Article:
Prime Minister Kyriakos Mitsotakis recently estimated that some 2 million people will be vaccinated against Covid-19 by the end of March and expressed satisfaction with the current rate of 8,000 to 9,000 jabs a day. He also said that Greece is doing a lot better in terms of vaccination that wealthier European countries and that four big vaccination centers will be ready within the next couple of months with the ability to inoculate 20,000 people a day.
In a similar spirit, government spokesman Christos Tarantilis said that vaccinations would pick up in the next few months when a greater supply becomes available, while also estimating that Greece will achieve herd immunity in the summer.
What a great thing it would be if everything goes just as Mitsotakis and his associates say. It appears unlikely.
For starters, the Greek state machine is not renowned for its speed and efficiency, even at the best of times. Then there’s the fact that a large part of the population – including some doctors and nurses – are still skeptical about the vaccine. It is this hesitancy – which will only grow as the weather gets warmer and new cases recede – that the government should be seeking to eliminate with a strong public awareness campaign and constant briefings from the experts.
The only way for the truly challenging task of getting 7 million Greek immunized by the summer is for the vaccination campaign to become the government’s top priority, supervised closely by the prime minister himself. Apart from a public awareness campaign, it should also include the mobilization of all relevant public and private services, volunteer pharmacists, retired doctors and nurses etc and even the military.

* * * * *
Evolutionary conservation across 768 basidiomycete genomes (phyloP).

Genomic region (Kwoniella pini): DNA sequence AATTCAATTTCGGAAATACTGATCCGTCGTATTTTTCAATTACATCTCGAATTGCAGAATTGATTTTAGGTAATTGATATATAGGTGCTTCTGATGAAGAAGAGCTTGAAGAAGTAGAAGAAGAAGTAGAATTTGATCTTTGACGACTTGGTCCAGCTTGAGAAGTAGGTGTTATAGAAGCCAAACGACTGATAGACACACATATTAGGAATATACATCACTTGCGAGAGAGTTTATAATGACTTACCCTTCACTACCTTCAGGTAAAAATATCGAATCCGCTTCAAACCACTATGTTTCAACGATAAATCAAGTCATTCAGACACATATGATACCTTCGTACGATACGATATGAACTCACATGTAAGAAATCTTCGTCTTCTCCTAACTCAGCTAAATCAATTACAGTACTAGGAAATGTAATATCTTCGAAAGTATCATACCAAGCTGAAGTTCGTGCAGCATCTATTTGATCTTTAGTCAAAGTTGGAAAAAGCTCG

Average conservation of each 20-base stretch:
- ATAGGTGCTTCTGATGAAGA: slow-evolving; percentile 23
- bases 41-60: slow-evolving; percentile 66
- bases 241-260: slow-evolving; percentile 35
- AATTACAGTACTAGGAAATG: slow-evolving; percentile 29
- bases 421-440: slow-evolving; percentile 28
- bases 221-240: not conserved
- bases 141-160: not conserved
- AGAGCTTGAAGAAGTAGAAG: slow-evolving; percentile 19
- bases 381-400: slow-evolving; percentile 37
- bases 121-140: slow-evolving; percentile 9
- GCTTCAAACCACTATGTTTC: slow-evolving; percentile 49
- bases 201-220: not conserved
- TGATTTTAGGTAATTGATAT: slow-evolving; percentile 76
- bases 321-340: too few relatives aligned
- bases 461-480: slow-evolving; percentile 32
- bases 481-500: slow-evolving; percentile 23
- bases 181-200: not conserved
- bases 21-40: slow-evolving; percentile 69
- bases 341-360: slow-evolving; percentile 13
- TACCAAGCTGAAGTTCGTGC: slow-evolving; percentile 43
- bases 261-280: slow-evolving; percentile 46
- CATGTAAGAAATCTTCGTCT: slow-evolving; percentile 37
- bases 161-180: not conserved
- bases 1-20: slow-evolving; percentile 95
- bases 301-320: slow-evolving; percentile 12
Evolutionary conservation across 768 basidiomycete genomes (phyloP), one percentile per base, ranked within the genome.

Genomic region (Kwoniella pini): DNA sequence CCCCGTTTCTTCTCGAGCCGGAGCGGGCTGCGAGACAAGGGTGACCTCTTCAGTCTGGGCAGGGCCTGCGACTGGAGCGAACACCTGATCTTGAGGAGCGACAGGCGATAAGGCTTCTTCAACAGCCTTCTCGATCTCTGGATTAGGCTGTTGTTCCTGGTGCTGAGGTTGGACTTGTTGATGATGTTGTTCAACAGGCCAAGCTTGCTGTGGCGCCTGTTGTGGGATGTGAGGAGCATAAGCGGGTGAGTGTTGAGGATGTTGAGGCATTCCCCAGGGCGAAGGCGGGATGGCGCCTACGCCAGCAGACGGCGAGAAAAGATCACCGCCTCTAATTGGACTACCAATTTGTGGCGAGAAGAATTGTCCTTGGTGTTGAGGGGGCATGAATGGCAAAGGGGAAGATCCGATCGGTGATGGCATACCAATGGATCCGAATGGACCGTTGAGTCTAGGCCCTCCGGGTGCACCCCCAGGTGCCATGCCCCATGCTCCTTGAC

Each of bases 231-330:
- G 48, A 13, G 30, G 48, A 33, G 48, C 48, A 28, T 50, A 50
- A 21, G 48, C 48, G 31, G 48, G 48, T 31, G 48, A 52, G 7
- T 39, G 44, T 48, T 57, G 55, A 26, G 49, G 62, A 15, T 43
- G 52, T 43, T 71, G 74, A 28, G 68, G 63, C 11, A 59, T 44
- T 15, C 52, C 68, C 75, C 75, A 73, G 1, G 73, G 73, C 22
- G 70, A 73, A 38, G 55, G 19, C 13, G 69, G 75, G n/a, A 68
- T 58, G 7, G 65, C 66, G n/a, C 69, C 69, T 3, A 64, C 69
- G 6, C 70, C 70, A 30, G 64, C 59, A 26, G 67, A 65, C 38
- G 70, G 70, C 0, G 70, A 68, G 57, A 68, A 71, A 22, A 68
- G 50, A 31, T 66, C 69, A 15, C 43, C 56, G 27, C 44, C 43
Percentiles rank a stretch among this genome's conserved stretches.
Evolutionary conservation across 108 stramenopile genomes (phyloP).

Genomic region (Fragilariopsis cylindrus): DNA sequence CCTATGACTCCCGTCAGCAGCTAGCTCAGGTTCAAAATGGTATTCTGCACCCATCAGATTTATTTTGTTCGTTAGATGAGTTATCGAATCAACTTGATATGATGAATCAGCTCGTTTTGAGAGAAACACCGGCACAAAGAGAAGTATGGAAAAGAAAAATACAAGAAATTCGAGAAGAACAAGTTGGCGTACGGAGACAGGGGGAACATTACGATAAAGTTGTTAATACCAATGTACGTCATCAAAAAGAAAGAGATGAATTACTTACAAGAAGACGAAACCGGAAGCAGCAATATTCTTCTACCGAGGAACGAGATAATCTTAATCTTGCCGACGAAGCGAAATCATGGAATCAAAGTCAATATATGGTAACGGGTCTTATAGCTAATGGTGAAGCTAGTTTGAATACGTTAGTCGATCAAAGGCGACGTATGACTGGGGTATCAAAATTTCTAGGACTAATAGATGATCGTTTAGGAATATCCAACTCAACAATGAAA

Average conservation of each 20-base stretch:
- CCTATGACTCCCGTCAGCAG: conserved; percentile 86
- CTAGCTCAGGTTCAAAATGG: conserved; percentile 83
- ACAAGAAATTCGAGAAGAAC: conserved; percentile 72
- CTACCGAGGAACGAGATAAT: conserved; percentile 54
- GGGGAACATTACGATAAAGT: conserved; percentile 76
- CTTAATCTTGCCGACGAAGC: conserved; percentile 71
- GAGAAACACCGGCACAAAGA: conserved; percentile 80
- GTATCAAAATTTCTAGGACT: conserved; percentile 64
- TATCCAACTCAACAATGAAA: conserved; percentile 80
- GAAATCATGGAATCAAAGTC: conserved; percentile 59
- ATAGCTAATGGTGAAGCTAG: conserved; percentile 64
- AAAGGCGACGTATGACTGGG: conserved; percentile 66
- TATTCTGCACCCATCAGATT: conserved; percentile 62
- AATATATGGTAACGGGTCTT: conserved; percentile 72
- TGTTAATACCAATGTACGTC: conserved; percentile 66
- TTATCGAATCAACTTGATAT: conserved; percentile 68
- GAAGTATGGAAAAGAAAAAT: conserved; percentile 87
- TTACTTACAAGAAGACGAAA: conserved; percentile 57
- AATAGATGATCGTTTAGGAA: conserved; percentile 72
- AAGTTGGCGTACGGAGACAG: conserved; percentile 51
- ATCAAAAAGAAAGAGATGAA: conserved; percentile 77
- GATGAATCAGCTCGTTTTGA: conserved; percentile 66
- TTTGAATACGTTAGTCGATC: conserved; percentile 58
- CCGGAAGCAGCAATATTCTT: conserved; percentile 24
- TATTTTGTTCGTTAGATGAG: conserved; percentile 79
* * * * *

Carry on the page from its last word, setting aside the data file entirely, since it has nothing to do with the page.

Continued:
The fact is that to achieve 2 million vaccination by end-March, an average of 26,600 jabs will need to be given daily over the next 75 days – that is three times the current rate. And for Greece to achieve herd immunity by the end of June, more than 100,000 jabs will need to be administered a day in April, May and June, given that most of the vaccines are in two doses.
It is worth noting that the UK, which has one of the biggest and best national health systems in the world, an extremely well-organized public sector and extensive experience in state mobilization, has vaccinated 3 million people (around 80,000 jabs a day) since December 8. It also hopes to deliver 2 million jabs a week at 2,700 centers, with a team of 200,000 volunteers and 80,000 doctors once the program is in full swing.
Israel has already immunized 20% of its population by treating it like a military campaign and delivering jabs seven days a week, well into the night. In contrast, France, Italy and Germany have barely inoculated 0.5% of their populations and the United States is still under 2%.
This enormous effort toward reducing fatalities and returning to normal as quickly as possible could also use some help from the opposition instead of constant criticism. The opposition should also refrain from making proposals that are nothing but hot air, like that made by SYRIZA’s Alexis Tsipras during a recent meeting with the Greek president: He talked about patents and getting the vaccinations produced domestically, only to be corrected several hours later by the president of the Greek Union of Pharmaceutical Manufacturers, who explained that even if we were given the patents today, it would take at least eight months to produce one batch of one vaccine.